If The Sun newspaper deemed me worthy enough to grace their pages then recent events would probably herald the following headlines:
“JTE’S THREAT OF ‘NO ALT’ SILENCES CLASS”
“STUDENT PARTICIPATION IMPROVES TENFOLD”
“JAPANESE BOY EXPRESSES OPINION”
“NEW, EXCLUSIVE UP-SKIRT SHOTS OF BOBBY GETTING OUT OF LIMO”
With a backdrop as positive as this, it may come as something of a shock to learn that I am only staying until August this year. After being presented with a choice in November and having had a whole 3 months to think about it, I finally came to a grudging conclusion last week. It has been quite the rollercoaster ride let me tell you, and if deciding to come to Japan to teach English was one of the easiest decisions in my life, then deciding whether or not to stay here for another 18 months has certainly been the most difficult.
I hate umming and ahhing over things. For something important I like to spend a day or three, maximum, thinking about it and then make one, final decision at the end. No going back, stick with the hand you played, make your bed and lie in it, you reap what you sow, etc, etc. This one nearly killed me. Maria said she felt like Stretch Armstrong, if you can imagine the poor bastard stretched across the entire world with an agglomeration of people, jobs, concepts and bank accounts pulling at either end. The trouble is that life changes so rapidly over here; one week I’m on top of the world, bowling into lessons, gathering laughs and “AHHH! I SEEEEEE!” realisations from pupils like they were scotch eggs (yeah, I like them more than sweets, ok?); it’s the most rewarding job in the world and I can’t stop thinking that I love Japan. The next week, I don’t really fancy going to work, I whinge about the cold, eat bad food, drink too much on the weekend and spend the whole of Sunday with the fears, dreading having to go back to work the next day. Oh, but I still can’t stop thinking that I love Japan.
Wipe that sick off your face and listen. This place is amazing; I love the people, I love the culture, the food, the weather (I’ve nearly forgotten what rain is like – Brits, take note), the air of respect for everyone, the language… Last week I joined a gym without any help from a Japanese speaker and understood most of what the lady said, albeit with a little charades thrown in. Compare this to a week after I arrived, when I was too scared to go to the local shop and buy a stamp. Soon I’ll be as buff as Arnold Schwarzenegger after a 6-hour workout and a shoe-shine, and I’ll owe it all to my Japanese language abilities.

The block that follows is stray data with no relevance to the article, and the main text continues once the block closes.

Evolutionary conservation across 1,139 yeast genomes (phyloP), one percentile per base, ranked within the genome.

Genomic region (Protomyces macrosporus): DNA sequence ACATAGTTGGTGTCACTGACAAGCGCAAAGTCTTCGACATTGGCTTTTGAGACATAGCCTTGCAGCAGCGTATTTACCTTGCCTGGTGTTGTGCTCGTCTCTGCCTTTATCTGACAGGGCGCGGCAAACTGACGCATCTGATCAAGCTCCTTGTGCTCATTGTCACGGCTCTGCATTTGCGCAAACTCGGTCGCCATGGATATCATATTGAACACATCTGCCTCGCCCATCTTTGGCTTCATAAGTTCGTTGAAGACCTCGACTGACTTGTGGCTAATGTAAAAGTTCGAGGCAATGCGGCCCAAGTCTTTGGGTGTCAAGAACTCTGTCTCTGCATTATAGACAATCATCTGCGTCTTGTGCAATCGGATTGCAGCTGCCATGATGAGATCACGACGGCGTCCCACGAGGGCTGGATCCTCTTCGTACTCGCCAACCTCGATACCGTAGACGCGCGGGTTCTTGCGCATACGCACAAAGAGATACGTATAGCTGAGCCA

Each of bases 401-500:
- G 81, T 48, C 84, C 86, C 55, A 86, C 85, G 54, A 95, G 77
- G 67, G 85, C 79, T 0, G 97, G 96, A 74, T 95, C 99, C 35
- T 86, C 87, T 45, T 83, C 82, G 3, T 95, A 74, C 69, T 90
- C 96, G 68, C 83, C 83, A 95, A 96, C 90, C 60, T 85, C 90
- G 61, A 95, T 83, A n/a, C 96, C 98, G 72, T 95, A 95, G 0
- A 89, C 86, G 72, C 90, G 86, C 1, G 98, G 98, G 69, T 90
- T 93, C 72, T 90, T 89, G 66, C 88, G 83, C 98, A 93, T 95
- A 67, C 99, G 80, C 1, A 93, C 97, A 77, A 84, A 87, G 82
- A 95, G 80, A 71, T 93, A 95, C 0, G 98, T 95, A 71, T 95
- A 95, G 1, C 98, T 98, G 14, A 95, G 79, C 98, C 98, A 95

With all this going on in Japan then, there must be some pretty big draws at home, right? Well, no, not really. England is cold, dark, wet and dreary at the moment. It is crawling its way out of a pit of recession with a Liberal-Conservative (honestly, I’ve never seen two more-contradictory terms connected with a hyphen) government strangling its public services and raising taxes, and its job market is flooded with unqualified students struggling to compete in a market where over-qualified redundancy victims are taking under-paid jobs. Mind you, this won’t be a problem soon since no-one will be able to afford to go to university anyway.
I’ve had to make this a totally selfish decision and rule my friends out. They’ll understand. What’s left then? The social life for one thing. Yes I have a great bunch of friends here, but we’re all JETs, surfing together on top of the Japanese social bubble with each of us only occasionally daring to dive in and see how long we can hold our breath amongst the fishes. Only very few of us (mainly those who can speak the language fluently) ever truly integrate with Japanese society. Back in England I’m a part of that bubble, and it’s little things I miss; the chats about the weather, the small talk with the shop keepers, the banter with random strangers in pubs… Ok I know, you’re right, that’s a mad reason to go back for.
The real, main reason for leaving is this: Teaching English is and always was an experience for me rather than a new career path. I can choose to ride that experience for one year or many but at some point I’ve got to go back to real life, and I want to do that when I’m on a high rather than wait until I’ve exhausted all the good times, and all the things I can learn from the job. As well, unlike a lot of these young whipper-snappers, I’m hitting 28 this year and if I don’t get off the first rung of the career ladder soon then I feel like I might never do so.
Come August I’ll probably be dying to stay, but at least that way I can ensure that I’ll come back and visit in future.